One of the advantages of selected methods of the present invention is their flexibility. These methods may be applied to large or small scale batch methods for arsenic and other contaminant removal. For batch processes, the solution may be pressurized by filling a tank with iron-doped or iron-oxidant-doped solution, which may also be aerated, followed by pressurization by electric pump or other means. After a short reaction time under pressure has elapsed, the solution is then depressurized to allow for the final particulation reactions to occur. Similar arsenic-removal benefits may be achieved by injection of a solution of iron salt at elevated pressure, followed by precipitation at ambient pressure. In a small-scale operation, pressurization may be achieved by the use of a hand pump. Pressurization levels between 10 psi and 120 psi have been found to significantly reduce both dissolved inorganic arsenic V & III species levels in anoxic and oxic aqueous solutions, however pressures between about 30 psi and about 60 psi are preferred for solutions with typical arsenic contamination. Accordingly, reaction velocities involving the particulation of the dissolved inorganic arsenic species may be dependent upon the pressure applied during the pressurization step. The less pressure utilized the slower the reaction kinetics and less efficient the overall removal of the dissolved arsenic III species. Overall removal of the indigenous dissolved inorganic arsenic V species is not adversely effected.

These processes may even be used for emergency water treatment in small, hand-pumped, pressure tanks. Likewise, these methods may be used for large-scale water treatment operations where hundreds of cubic feet per minute are treated. Elevated pressurization of the treated aqueous solution, followed by a period of time under ambient pressure, vastly accelerates the reaction kinetics of the precipitation-and-stabilization reaction within a treatment sequence involving pressure as an initial condition followed by depressurization to ambient pressure or within a treatment sequence including ambient pressure as an initial condition followed by pressurization then followed by depressurization to ambient pressure.

Accordingly, it is an object of some embodiments of the present invention to provide methods and apparatus for reducing the concentration of arsenic species, metallic ions, transition-metal and post-transition-metal elements, and ions and complexes in an aqueous solution.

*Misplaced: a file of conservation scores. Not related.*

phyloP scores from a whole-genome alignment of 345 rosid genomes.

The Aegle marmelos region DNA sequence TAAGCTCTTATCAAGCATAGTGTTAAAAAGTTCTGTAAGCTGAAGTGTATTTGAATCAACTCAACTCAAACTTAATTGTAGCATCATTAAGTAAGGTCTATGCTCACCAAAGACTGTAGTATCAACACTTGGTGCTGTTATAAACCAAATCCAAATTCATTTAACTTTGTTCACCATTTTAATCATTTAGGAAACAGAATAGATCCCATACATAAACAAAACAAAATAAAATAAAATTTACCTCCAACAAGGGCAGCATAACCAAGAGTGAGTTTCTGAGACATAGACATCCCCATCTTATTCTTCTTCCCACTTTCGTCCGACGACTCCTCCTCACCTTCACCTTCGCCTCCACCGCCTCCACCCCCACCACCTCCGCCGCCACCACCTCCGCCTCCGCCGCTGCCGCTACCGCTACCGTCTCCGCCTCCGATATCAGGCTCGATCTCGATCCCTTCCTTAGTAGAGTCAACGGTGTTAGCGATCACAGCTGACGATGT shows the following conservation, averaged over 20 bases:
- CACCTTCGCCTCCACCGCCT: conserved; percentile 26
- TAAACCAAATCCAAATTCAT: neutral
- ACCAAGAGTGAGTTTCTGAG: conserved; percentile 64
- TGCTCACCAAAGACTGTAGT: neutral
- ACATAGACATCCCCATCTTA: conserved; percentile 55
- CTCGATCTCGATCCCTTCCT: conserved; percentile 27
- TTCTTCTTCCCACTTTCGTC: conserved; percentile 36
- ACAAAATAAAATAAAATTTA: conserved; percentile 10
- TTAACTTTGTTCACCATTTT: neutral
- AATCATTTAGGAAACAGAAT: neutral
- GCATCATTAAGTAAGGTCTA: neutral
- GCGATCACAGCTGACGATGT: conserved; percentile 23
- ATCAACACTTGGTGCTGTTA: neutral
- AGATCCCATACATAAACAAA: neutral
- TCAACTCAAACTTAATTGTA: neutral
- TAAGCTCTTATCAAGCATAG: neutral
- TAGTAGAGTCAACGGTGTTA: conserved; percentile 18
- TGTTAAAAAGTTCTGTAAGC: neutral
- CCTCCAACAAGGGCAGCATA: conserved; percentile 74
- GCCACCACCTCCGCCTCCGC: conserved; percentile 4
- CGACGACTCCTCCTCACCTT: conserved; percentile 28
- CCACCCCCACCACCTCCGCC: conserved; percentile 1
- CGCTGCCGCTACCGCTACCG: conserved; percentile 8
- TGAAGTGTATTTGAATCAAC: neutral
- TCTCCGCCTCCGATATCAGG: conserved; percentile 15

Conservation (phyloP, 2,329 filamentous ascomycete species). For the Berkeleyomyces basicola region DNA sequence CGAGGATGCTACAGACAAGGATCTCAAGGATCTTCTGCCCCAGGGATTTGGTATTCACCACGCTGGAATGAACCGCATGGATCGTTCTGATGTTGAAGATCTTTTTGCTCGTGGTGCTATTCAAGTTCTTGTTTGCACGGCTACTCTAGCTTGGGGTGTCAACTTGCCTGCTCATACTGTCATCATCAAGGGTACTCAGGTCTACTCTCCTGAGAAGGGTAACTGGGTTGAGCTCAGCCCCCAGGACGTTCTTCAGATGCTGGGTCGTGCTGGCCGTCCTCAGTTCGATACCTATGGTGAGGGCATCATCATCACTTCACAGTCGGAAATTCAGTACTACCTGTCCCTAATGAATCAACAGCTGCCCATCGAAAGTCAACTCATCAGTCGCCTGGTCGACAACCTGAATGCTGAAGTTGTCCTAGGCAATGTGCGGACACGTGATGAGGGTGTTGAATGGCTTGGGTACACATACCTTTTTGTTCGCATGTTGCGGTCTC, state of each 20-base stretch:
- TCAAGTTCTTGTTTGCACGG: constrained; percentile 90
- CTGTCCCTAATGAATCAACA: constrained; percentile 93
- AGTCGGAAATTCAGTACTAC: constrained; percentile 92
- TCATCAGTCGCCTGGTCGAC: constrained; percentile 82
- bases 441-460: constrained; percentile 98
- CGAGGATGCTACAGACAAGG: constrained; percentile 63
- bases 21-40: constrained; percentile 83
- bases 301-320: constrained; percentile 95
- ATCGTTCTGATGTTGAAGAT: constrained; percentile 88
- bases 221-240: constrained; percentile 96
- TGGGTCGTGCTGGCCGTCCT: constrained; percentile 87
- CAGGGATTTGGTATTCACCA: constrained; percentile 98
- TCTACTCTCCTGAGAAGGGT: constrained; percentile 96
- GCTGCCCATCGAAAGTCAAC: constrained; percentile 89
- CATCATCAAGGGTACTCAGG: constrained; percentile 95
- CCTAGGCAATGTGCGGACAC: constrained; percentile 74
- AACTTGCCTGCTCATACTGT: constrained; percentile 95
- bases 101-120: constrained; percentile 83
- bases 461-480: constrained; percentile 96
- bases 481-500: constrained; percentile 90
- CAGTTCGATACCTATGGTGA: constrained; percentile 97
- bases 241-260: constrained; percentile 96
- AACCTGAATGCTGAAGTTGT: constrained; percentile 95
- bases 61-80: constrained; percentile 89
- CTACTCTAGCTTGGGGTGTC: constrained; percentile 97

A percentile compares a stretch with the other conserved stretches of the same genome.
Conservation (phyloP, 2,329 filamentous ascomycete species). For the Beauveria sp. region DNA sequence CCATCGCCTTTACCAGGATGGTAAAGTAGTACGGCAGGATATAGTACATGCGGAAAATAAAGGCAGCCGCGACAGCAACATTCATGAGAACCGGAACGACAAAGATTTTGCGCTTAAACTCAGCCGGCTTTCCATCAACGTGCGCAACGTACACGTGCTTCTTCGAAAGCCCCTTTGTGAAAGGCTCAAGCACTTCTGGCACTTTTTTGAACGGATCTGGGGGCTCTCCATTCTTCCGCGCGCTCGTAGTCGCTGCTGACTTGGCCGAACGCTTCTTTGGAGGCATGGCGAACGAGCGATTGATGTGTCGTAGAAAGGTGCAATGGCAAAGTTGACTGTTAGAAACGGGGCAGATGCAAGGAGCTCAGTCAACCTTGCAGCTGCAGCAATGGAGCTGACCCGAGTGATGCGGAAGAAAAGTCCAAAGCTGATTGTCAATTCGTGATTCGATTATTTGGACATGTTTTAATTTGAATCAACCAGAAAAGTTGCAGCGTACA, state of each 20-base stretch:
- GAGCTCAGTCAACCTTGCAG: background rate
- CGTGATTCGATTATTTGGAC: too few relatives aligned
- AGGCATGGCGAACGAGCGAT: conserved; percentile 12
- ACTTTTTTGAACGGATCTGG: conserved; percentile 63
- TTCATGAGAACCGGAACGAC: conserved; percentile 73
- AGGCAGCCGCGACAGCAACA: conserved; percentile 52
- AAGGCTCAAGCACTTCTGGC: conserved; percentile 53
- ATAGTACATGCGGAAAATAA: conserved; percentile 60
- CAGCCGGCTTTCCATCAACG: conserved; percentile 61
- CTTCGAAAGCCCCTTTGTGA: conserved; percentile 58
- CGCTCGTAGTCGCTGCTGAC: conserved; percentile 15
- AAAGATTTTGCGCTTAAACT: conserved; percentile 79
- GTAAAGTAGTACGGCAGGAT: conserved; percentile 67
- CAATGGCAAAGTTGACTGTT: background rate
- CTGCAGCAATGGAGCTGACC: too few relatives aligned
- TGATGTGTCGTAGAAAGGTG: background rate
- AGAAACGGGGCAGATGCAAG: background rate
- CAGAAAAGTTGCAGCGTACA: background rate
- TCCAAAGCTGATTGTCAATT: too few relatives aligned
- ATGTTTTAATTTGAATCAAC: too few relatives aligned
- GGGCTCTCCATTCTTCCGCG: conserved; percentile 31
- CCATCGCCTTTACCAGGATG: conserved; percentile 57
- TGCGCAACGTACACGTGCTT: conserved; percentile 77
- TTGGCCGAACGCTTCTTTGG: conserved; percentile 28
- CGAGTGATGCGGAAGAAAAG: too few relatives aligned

It is another object of some embodiments of the present invention to provide methods and apparatus for reducing the concentration of both dissolved inorganic arsenic V and arsenic III species in an anoxic or oxic aqueous solution.

It is also an object of some embodiments of the present invention to provide methods and apparatus for improving the quality and potability of a water supply.

Another object of some embodiments of the present invention is to provide methods and apparatus for continuous in-stream reduction of the concentration of both dissolved inorganic arsenic V and arsenic III species in an anoxic or oxic aqueous solution.

A further object of some embodiments of the present invention is to provide methods and apparatus for batch-process reduction of the concentration of both dissolved inorganic arsenic V and arsenic III species in an anoxic or oxic aqueous solution.

A further object of some embodiments of the present invention is to provide methods and apparatus for continuous and batch-process reduction of the concentration of Sb, Se, Ba, Ag, Tl, Zn, Cd, Cr, Cu, Pb, Mn, Hg, Mo, Ni, and PO4 −3 from aqueous solution.

These and other objects and features of the present invention will become more fully apparent from the following, description and appended claims, or may be learned by the practice of the invention as set forth hereinafter.

BRIEF DESCRIPTION OF THE DRAWINGS

In order that the manner in which the above-recited and other advantages and objects of the invention are obtained, a more particular description of the invention briefly described above will be rendered by reference to specific embodiments thereof which are illustrated in the appended drawings. Understanding that these drawings depict only typical embodiments of the invention and are not therefore to be considered to be limiting of its scope, the invention will be described and explained with additional specificity and detail through the use of the accompanying drawings in which:

FIG. 1A is a flow chart showing the steps of a preferred method of the present invention wherein the contaminated solution enters the system at ambient pressure;